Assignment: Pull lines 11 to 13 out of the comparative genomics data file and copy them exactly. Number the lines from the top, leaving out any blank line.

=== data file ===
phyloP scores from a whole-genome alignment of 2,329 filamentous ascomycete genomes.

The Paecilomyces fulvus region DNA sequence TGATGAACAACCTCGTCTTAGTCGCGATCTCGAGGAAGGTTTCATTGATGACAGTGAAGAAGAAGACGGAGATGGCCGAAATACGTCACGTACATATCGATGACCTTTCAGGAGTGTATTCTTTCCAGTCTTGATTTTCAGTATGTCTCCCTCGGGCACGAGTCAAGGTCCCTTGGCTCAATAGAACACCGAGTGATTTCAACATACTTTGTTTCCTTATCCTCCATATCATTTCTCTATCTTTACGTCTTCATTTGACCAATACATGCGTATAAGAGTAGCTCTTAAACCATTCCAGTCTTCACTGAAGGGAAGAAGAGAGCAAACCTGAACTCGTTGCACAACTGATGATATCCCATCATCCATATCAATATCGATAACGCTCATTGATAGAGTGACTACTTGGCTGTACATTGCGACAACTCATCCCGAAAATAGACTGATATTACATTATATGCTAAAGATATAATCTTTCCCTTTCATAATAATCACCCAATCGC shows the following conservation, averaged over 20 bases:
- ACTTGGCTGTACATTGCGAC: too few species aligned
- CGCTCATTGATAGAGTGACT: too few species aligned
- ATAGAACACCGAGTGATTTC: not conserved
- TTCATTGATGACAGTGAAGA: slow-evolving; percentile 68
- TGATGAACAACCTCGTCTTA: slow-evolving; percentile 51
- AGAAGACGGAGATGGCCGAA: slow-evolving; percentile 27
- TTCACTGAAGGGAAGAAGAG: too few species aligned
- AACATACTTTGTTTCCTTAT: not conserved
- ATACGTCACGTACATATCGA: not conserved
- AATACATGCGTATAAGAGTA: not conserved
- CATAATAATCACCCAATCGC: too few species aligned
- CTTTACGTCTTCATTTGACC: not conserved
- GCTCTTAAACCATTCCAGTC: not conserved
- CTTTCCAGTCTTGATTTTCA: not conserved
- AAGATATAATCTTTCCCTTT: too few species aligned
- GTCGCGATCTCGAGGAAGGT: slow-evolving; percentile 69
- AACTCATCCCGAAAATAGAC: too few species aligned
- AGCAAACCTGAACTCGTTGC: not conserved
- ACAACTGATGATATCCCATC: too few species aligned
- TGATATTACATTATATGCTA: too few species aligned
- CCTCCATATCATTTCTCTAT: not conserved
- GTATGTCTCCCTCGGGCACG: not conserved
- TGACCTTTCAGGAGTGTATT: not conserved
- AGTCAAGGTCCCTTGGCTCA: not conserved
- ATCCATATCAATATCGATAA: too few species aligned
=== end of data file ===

- ATACGTCACGTACATATCGA: not conserved
- AATACATGCGTATAAGAGTA: not conserved
- CATAATAATCACCCAATCGC: too few species aligned